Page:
Friday, April 27, 2012

Yom HaZikaron & Yom HaAtzmaut (a delayed post)

There was too much craziness going on in the office and after work for me to post anything yesterday or the day before, so I'll try to catch up a bit.

I decided not to return to the synagogue at which I'd observed Yom HaZikaron (Israeli Memorial Day) and Yom HaAtzmaut (Israeli Independence Day) last year because the trip home takes way too long and I've been a bit under the weather for months.  (I just got back on iron pills last week--thus far, they don't seem to be having any effect.)  So I had a few choices.  I could go to one synagogue where they were having a zimriyah/kumsitz/sing-along, but I went there a few Yom HaAtzmauts ago and found that I prefer my singing accompanied by dancing (or vice versa :) )--I was actually bored.  Or I could go to another synagogue where they were having their regular evening activities followed by a festive Maariv/Evening Service and wine and falafel.  I found both shuls' plans a bit lacking--neither seemed to be observing Yom HaZikaron.  And the second one didn't offer the proper "bribe"--I can't drink wine, and I don't like falafel.  (What, a Zionist who doesn't like falafel?!)  Sorry, but I prefer to take my chickpeas/garbanzos/nahit straight up and drown them in tahina without benefit of frying.

Fortunately, I got an e-mail from Mechon Hadar, saying that they were having a transition ceremony marking the end of Yom HaZikaron (I can't remember the Hebrew term [Tekes?], and they've already removed the announcement from their website), followed by a festive Maariv.  That sounded like what I had in mind (minus the mangal).  So there I went.

The transition ceremony consisted of some readings and some recollections.  One woman spoke about the uncle she'd never met who'd died in battle as a soldier in the Israel Defense Forces/IDF/Tzahal.  Another spoke of the project in which she'd participated during her service in the IDF Radio, in which she'd helped collect the poems of chayalim/chayalot/soldiers killed in the wars and persuade Israeli singers to record them for free for broadcast.  Then a young man leined (yes, leined) the Israeli Declaration of Independence (which I think had been described on the program as Megillat HaAtzmaut).  I had no idea that it had been set to trope/cantillation.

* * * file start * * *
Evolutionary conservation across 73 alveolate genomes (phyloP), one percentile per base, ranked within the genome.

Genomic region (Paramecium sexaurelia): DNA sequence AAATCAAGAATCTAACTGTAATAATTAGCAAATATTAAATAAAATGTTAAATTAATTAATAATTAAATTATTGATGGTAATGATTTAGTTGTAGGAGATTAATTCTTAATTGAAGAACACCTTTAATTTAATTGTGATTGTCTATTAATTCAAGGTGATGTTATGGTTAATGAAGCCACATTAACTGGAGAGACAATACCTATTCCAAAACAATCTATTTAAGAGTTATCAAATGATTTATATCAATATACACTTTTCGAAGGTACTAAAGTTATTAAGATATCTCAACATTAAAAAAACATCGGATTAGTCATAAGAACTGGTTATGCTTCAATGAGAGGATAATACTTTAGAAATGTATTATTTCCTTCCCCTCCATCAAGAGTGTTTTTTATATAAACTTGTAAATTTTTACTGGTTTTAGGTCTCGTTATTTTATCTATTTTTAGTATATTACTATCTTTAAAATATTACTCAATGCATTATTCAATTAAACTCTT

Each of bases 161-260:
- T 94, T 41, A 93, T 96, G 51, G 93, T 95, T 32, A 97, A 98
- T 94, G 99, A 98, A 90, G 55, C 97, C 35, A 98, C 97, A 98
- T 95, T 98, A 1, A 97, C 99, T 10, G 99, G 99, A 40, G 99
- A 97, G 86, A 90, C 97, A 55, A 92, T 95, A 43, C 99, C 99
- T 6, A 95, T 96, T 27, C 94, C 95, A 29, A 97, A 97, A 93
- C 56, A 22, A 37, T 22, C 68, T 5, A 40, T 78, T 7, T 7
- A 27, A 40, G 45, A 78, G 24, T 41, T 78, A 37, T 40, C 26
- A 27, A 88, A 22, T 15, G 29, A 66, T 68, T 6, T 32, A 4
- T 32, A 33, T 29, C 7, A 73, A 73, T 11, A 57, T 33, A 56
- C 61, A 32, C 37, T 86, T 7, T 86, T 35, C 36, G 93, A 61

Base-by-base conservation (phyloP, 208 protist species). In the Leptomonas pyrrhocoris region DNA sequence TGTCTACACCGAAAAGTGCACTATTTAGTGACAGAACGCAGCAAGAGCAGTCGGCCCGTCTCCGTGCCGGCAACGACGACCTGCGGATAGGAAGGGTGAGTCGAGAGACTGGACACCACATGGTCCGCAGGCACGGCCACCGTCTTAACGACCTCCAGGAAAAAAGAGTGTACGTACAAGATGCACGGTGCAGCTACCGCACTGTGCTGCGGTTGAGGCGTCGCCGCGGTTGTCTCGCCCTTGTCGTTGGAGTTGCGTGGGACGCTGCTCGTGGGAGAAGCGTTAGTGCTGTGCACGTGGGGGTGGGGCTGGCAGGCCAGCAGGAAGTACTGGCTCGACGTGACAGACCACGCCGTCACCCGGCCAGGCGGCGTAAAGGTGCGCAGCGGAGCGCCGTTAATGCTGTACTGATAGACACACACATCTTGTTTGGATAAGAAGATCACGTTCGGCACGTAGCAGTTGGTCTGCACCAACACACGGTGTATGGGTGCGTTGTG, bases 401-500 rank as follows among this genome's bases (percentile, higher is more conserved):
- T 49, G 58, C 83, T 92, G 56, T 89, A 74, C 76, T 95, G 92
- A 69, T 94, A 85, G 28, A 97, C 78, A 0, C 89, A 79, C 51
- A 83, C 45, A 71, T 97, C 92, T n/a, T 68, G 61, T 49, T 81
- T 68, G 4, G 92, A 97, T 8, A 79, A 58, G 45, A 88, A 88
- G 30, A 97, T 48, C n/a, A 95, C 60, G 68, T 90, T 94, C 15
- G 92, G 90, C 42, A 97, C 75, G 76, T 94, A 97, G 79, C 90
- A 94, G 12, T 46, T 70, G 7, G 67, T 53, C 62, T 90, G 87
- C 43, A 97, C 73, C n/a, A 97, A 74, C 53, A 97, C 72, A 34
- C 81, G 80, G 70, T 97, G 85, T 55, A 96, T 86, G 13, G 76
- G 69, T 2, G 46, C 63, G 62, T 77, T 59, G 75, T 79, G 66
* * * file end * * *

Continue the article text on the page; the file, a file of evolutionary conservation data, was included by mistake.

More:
The Maariv service used some of the same prayers that I remembered from the previous year and later found in the Koren Sacks Siddur/Prayerbook. I was very glad that I'd gone to Mechon Hadar's observances, even though I was probably the oldest person in the room by 20 years or so.

Naturally, I realized after the service that I'd forgotten to add the Yom HaAtzmaut Al HaNissim prayer, or maybe I should say one of the Yom HaAtzmaut Al HaNissim prayers--the version distributed by Mechon Hadar is not the same one to which someone (probably a commenter here) had referred me last year.  Unfortunately for me, given my dubious Hebrew comprehension skills, both versions that I now have are in Hebrew only, which made it difficult for me to choose one the next day for Shacharit/Morning Service and Mincha/Afternoon Service.  I chose the one that didn't describe Israel's attackers as r'shaim/wicked.  I would prefer to describe those who attacked the fledging Medinat Yisrael/State of Israel in 1948 as angry.  (Those who've attacked Israel from Gaza since Israel withdrew from there are another story.)

I also noticed--after the fact, of course--that the Koren Sacks Siddur has a Shacharit for Yom HaZikaron.  I'll remember that for next year.  I'm glad that that service is clearly marked.  I had quite a time of it trying to find the Shacharit for Yom HaAtzmaut, until it finally dawned on me that Koren Sacks considers Yom HaAtzmaut a Yom Tov/Festival, and that I should check the Shacharit for Yom Tov.  Basically, the Koren Sacks Siddur treats Yom HaAtzmaut like some interesting combination of Hoshana Rabbah and Chanukah, with (a) the P'Sukei D'Zimrah of a Shabbat (Sabbath) or Yom Tov (Festival) morning up to but not including Nishmat Coll Chai (as on Hoshana Rabbah) (b) full Hallel, as on Chanukah, and (c) no Musaf, as is also the case for Chanukah.

I see that DovBear once recommended that, if one chooses to say Hallel on Yom HaAtzmaut, one should say Half Hallel :

"Finally, I think a full hallel (with a brocha anyway) is a tremendous error. “God is not happy at the downfall of the wicked. ... When the angels tried to sing songs of praise to God at the Red Sea, God silenced them: ‘My handiwork, my human creatures, are drowning in the sea and you want to sing a song of praise?’” (T.B. Megillah 10b) For this reason, we say a half-Hallel on the last six days of Pesach. And how many Arabs died on Yom Haatzmaut related events? It seems to me that if we can temper our Pesach celebrations out of respect for the people who enslaved us for 210 years, we can, likewise, recognize the humanity of the Arabs on Yom Haatzmaut, as well."

I might consider that approach for next year.



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